Getting An Immigration Bond in Dallas-Fort Worth

There are two big issues in removal cases: (1) How to keep a person in the United States; and (2) heow to get a person out of ICE detention.  For family members, the second often takes priority over the first.  But both are important, and the bigger picture must be kept in mind from the get-go.  Nonetheless, getting a person released from ICE detention is an urgent matter.  Before explaining how to secure an immigration bond, or other form of release from ICE custody, take note of the following.

Words of caution on getting an immigration bond in Texas.

1.  Don’t rush the process of getting an immigration bond.

Many  persons detained in ICE custody will get a hold of a copy of a bond worksheet and submit an application on their own.  This is usually a big mistake.  First, if he or she already has an immigration bond, the immigration judge can decide to increase the bond amount, or take it away entirely. Second, if he or she has criminal history, the person may have to demonstrate why he is not subject to mandatory detention under the immigration laws.  Without knowing the law, or the burden of proof, the immigration judge will almost certain have his way.  If the immigration judge decides that he is subject to mandatory detention, the applicant will have lost his chance to be released from ICE custody.

In addition, an attorney will almost always be able to prepare a better bond application, which requires proof of family and community ties, history of employment, eligibility for relief from removal, and evidence that he does not pose a danger to others.  While families are anxious to get their loved ones out of jail, they must proceed cautiously and make sure to submit a bond application.  Practically speaking, there is usualy only one opportunity to get an immigration bond.  The bond appeals process is lengthy, and will usually conclude after the removal case has concluded.

2. Don’t expect to get the sort of bond that you get in criminal court.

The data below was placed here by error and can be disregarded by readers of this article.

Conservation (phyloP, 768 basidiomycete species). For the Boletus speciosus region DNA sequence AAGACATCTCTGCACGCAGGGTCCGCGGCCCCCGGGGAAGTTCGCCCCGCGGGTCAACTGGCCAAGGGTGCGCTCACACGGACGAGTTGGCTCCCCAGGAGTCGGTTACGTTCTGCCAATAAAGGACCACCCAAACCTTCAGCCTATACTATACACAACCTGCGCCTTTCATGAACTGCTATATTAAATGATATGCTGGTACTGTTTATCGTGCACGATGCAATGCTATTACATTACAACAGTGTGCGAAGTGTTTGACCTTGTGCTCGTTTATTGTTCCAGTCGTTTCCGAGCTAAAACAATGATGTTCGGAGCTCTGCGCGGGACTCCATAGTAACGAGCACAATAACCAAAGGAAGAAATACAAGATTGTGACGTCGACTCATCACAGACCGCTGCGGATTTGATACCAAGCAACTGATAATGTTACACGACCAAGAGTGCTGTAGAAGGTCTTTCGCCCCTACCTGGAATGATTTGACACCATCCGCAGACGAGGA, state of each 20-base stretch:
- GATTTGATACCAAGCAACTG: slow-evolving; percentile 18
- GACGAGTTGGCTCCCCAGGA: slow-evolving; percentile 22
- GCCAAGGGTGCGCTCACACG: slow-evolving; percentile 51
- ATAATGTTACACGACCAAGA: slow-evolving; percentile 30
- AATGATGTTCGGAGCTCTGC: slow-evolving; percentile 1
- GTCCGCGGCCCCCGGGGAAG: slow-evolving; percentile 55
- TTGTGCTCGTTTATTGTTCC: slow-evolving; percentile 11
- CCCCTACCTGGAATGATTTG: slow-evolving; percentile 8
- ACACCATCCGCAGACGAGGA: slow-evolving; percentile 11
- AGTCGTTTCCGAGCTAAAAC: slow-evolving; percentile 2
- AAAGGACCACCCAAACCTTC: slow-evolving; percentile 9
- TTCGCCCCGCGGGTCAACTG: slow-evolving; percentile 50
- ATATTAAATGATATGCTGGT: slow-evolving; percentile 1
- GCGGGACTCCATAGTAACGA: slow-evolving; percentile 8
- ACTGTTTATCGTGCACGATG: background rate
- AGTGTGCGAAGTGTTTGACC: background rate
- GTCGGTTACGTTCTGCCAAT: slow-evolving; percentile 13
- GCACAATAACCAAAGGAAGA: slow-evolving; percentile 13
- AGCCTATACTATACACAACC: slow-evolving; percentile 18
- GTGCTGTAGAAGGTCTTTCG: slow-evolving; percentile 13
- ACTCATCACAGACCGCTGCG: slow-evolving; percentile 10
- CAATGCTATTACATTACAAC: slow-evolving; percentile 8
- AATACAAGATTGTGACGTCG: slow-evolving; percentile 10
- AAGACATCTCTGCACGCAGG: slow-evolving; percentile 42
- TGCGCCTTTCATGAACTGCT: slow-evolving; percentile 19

Immigration judges, generally speaking, set much higher bonds (or no bonds at all) for persons with criminal history.  Multiple DWIs can result in $21,000 bonds.  Sometimes you’ll get a high bond amount.  It may be worth it to pay the bond, rather than challenge it at a hearing and take the risk of losing the bond entirely.

Ways to get released from ICE Custody in Haskell, Houston, Joe Corley, and Other Immigration Jails Around Texas.

1. Bond

You can get a bond from two sources.  ICE Enforcement and Removal Operations (ERO) has authority to give a bond in most cases.  (Sometimes, the person is subject to mandatory detention based on criminal history, and ERO will choose to detain a person without conditions.)  You can also get a bond from an immigration judge.  This usually required a formal bond application.  The two overarching considerations for the judge are whether the person is a flight risk and whether he poses a risk of harm to society.

2. Release on recognizance

ICE can release a person on an order of supervision.  This means that bond does not have to be posted in order to be released.  However, he will be required by ICE to check-in with a deportation officer according to a specific timetable.  Notably, an immigration judge cannot release a person without bond.  In addition, the minimum bond he can set is $1,500.00.

3. Conditional parole

Again, this is something only granted by ERO.  Parole does not constitute an admission into the United States.  And it is granted based on humanitarian reasons, or for public benefit.

We recommend that you speak to one of our attorneys if your loved one is detained in an immigration detention facility in Texas.  Our attorneys will quickly determine his or her eligibility for release from detention, as well his prospects of stopping deportation.

 

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